Microblogging in Higher Education: The Edmodo Case Study among Computer Science Learners in Finland

Microblogging in Higher Education: The Edmodo Case Study among Computer Science Learners in Finland

Vasileios Paliktzoglou (School of Computing, University of Eastern Finland, Joensuu, Finland) and Jarkko Suhonen (School of Computing, University of Eastern Finland, Joensuu, Finland)
Copyright: © 2014 |Pages: 19
DOI: 10.4018/jcit.2014040104


Microblogging, with applications in many domains, including education, is one of the social media technologies with the greatest potential. The features of a microblogging platform vary from sending and receiving messages via the web, SMS, instant messaging clients, and by third party applications. Even though social media networking sites are commonly used in Higher Education, very little empirical evidence is available concerning the impact of social media use on student learning and engagement, albeit some studies on the use of Twitter as a microblogging tool in educational settings Fei Gao, Tian Luo and Ke Zhang (2012). In this study, the authors analyse the level of familiarity, engagement and frequency of use of social media technologies among university-level computer science students in Finland. Additionally, the authors analyse the experience of using a specific microblogging social media, Edmodo, as a learning aid to support group work. The specific focus of the study is to examine the reception of the students towards the Edmodo platform. The data was collected through a social media familiarity questionnaire, Edmodo experience questionnaire and interviews. The main findings are that the cohort was not very familiar with social media at the beginning of the course. However, the use of the Edmodo as a microblogging social media networking sites, as a learning tool had a positive impact on the students. This study provides experimental evidence that microblogging social networking sites and more specifically Edmodo can be used as an educational tool to help engage students more in the use of more social media networking sites.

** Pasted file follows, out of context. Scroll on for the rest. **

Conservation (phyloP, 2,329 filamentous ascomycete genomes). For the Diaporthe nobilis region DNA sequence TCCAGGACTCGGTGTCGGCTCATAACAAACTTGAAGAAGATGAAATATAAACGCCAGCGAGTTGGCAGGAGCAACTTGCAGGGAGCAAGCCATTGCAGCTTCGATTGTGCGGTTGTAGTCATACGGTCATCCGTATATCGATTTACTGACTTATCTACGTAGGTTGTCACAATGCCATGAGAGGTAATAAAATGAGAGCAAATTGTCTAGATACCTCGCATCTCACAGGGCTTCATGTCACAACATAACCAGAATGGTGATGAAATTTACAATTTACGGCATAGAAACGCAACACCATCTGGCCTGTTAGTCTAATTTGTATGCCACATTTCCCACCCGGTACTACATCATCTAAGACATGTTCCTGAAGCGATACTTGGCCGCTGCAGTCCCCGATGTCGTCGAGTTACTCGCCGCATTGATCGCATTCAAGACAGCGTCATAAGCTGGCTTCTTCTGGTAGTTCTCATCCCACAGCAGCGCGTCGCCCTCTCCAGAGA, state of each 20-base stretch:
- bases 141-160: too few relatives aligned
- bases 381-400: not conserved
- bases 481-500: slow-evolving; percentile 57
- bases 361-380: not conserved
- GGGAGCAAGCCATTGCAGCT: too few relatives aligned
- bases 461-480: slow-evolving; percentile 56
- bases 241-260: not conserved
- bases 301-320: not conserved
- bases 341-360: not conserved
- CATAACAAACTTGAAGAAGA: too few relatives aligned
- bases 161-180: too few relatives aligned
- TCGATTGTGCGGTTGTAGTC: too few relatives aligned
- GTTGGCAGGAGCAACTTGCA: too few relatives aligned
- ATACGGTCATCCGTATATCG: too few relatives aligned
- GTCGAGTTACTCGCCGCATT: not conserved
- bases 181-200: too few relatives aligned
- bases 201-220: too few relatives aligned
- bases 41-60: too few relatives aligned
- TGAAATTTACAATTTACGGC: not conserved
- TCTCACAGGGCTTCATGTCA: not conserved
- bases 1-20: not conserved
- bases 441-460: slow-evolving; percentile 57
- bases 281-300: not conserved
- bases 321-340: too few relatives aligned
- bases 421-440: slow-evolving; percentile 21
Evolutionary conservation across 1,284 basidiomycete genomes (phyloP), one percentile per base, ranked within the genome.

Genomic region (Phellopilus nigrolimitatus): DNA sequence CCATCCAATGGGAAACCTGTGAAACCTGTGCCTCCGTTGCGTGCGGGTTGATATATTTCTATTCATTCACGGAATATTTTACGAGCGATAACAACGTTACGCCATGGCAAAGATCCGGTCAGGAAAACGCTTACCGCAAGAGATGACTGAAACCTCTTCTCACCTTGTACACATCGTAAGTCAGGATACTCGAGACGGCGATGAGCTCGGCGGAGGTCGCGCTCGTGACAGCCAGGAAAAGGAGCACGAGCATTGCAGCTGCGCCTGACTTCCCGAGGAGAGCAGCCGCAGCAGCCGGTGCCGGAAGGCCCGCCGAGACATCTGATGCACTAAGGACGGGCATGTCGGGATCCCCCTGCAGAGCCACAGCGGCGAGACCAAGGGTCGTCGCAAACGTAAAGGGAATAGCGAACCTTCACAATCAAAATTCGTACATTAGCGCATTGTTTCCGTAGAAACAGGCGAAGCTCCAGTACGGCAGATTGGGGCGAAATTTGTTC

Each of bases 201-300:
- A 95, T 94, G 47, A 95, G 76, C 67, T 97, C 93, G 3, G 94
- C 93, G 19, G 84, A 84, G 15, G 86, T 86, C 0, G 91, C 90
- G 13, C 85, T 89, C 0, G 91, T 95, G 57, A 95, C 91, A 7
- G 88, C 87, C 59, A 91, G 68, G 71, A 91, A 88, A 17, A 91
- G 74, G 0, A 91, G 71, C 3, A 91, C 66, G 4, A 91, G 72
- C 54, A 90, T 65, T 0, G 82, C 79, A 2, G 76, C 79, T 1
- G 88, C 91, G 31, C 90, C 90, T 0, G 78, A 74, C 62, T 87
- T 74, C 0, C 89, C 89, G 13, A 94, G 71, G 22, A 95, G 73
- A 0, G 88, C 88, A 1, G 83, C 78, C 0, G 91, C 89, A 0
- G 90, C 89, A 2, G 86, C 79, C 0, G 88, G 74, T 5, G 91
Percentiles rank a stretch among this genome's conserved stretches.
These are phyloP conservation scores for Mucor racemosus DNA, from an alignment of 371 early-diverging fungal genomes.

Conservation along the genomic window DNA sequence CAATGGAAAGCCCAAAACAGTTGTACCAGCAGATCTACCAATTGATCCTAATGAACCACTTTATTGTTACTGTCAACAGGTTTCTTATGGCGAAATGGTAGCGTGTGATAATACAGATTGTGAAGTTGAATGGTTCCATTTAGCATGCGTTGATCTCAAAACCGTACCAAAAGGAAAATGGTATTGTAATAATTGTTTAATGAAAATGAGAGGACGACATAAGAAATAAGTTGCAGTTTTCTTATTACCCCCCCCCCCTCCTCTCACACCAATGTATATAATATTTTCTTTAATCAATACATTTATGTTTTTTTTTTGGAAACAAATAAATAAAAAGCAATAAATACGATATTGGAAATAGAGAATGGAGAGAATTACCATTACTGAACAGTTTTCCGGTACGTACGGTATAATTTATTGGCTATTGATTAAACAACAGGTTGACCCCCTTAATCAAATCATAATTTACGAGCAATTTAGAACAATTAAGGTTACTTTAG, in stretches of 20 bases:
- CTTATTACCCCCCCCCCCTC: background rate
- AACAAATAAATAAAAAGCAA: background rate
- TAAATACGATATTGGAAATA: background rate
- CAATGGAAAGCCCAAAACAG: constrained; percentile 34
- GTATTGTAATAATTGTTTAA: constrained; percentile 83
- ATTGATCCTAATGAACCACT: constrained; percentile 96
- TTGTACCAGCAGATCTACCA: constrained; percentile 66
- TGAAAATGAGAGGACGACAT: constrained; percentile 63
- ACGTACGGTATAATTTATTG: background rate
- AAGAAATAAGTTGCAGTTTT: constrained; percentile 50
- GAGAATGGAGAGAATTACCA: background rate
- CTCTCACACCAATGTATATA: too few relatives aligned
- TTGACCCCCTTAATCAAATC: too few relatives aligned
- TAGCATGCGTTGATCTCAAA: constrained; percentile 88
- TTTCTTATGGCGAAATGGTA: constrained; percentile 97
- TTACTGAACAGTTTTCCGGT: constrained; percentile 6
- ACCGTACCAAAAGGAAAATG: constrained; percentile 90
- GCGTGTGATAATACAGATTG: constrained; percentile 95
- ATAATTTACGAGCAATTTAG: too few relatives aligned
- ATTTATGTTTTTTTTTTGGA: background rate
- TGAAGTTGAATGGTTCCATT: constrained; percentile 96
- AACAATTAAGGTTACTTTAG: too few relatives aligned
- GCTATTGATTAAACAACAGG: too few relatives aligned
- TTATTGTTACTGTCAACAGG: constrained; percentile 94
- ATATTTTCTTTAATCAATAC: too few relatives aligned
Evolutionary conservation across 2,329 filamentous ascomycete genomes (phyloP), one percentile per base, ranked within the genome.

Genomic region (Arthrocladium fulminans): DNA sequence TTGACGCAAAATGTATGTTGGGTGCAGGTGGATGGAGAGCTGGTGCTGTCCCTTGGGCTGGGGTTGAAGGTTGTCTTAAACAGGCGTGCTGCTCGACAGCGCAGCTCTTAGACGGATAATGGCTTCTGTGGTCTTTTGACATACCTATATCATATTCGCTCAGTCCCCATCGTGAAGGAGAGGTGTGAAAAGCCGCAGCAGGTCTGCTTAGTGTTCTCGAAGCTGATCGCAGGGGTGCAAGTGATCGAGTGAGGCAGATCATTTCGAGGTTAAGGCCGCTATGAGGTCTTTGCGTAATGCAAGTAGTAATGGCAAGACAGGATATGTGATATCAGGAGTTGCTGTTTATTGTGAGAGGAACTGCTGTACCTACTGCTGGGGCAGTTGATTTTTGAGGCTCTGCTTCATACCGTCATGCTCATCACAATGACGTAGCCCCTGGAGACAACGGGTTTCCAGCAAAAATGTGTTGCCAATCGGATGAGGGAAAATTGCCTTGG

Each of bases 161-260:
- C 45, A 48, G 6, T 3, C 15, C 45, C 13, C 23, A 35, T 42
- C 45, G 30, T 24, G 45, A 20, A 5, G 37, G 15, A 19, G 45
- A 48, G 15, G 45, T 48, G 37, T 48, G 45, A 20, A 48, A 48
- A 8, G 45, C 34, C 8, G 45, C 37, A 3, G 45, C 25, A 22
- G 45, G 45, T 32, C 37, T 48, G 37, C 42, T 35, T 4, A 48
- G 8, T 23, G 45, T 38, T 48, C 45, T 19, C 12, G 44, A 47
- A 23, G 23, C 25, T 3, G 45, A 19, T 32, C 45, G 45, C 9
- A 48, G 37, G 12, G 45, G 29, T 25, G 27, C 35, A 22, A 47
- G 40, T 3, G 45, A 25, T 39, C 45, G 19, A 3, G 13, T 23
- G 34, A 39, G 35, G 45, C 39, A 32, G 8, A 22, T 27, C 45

Article Preview

Introduction And Aims

The academic world has been experiencing a rapid growth in educational technology and more specifically social media tools, which have the potential to constructively complement traditional education and even replace it in the cases of distance/online learning. Social media tools are used in many institutions for educational purposes in numerous, innovative ways (Conole & Alevizou, 2010) even to the extent of such tools being utilized in traditional face-to-face classrooms (Redecke, Ala-Mutka, Bacigalupo, Ferrari, & Punie, 2009; Bower, Hedberg, & Kuswara, 2010). Of particular note is that the revised Bloom’s taxonomy of educational objectives (Anderson & Krathwohl, 2001) has been extended to include the relevant terminology describing the learning process through the use of social media tools (Churches, 2007), which indicates the adoption of such tools in modern education.